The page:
• Natural Gas News

    German Climate Law Needs Work: Gas Industry


Although it is a start, it needs a major adjustment to the tax regime to have its intended effect, argues Zukunft Erdgas.

by: William Powell

Posted in:

Natural Gas & LNG News, Europe, Premium, Carbon, Renewables, Gas to Power, Corporate, Investments, Political, Ministries, Tax Legislation, Environment, News By Country, Germany

German Climate Law Needs Work: Gas Industry

Germany's coalition government agreed September 20 a law intended to bring the country back on course to meet its climate target for 2030 – just in time for a UN summit on climate change September 23.

The aim of the law is to cut greenhouse gas emissions by 55% from 1990 levels and the law will come at a cost estimated at $60bn by 2023, with new taxes on emissions from transport and heating. These sectors do not fall under the European emissions trading scheme. The taxes will rise from €10/metric ton in 2021 to €35/mt in 2025.

Industry lobby group Zukunft Erdgas said that a key part of the mechanism for lowering emissions, the harmonisation of the tax system, is missing. Such a reform would penalise gas less heavily than fuel with higher carbon content. The tax is levied on a kilowatt-hour of energy, so there is no distinction between heating oil and gas and so no financial incentive to switch, ZE head Timm Kehler told NGW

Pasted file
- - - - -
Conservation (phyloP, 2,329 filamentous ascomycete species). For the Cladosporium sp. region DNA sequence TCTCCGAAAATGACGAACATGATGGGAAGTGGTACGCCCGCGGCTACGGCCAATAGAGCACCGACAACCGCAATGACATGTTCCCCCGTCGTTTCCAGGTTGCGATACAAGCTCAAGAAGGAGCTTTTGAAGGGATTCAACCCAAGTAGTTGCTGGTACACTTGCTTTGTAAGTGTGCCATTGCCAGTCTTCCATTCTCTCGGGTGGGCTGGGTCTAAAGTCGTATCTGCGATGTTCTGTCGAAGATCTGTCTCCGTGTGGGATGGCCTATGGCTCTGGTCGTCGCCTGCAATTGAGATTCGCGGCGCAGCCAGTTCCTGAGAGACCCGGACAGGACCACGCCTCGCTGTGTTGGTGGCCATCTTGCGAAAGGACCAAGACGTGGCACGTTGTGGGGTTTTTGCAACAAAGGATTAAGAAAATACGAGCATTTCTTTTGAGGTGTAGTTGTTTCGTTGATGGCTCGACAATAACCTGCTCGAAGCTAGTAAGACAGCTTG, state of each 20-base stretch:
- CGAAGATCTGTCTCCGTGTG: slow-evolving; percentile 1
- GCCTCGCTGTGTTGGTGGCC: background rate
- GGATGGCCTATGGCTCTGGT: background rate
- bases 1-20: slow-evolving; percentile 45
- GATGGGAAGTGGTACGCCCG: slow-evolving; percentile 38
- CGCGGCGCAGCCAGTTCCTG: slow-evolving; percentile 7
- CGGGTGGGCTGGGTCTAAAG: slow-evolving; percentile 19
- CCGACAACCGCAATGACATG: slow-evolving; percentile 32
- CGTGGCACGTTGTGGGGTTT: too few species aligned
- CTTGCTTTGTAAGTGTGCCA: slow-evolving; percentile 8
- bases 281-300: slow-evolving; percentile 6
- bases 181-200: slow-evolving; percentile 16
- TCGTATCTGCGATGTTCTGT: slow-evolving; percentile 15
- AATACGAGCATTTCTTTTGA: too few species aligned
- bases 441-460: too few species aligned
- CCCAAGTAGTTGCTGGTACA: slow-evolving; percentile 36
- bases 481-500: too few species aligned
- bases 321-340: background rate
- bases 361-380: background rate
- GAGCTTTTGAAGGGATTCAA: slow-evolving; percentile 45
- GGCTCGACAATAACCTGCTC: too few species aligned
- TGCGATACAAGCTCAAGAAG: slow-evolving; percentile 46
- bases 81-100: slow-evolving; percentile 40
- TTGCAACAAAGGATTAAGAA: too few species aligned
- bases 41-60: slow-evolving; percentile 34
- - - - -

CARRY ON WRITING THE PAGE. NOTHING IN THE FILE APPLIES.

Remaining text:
Bringing the heating market and the transport sector into the emissions trading scheme "has enabled a pragmatic entry into CO2 pricing. The already existing law must in future be geared towards CO2 savings. If politics does not put the starting blocks in line now, the CO2 price will go nowhere," ZE said. 

Gas can contribute to a rapid reduction in CO2 emissions both in the electricity and heating markets and in the transport sector. "Federal government must therefore now also take into account in particular the potential of green gas, if it is serious about climate protection. So now it's time to build on the solid foundation of the benchmark law and further strengthen the importance of gas for smart sector interconnection," it said.

The text was agreed on another Climate Strike day – the series of global protests against the quantity of man-made carbon dioxide emissions – led by schoolchildren inspired by Swedish teenager Greta Thunberg. Media have reported that the UN is only allowing countries announcing ambitious new carbon-cutting targets, or assisting developing countries fight climate change, to speak at the event to be held in New York.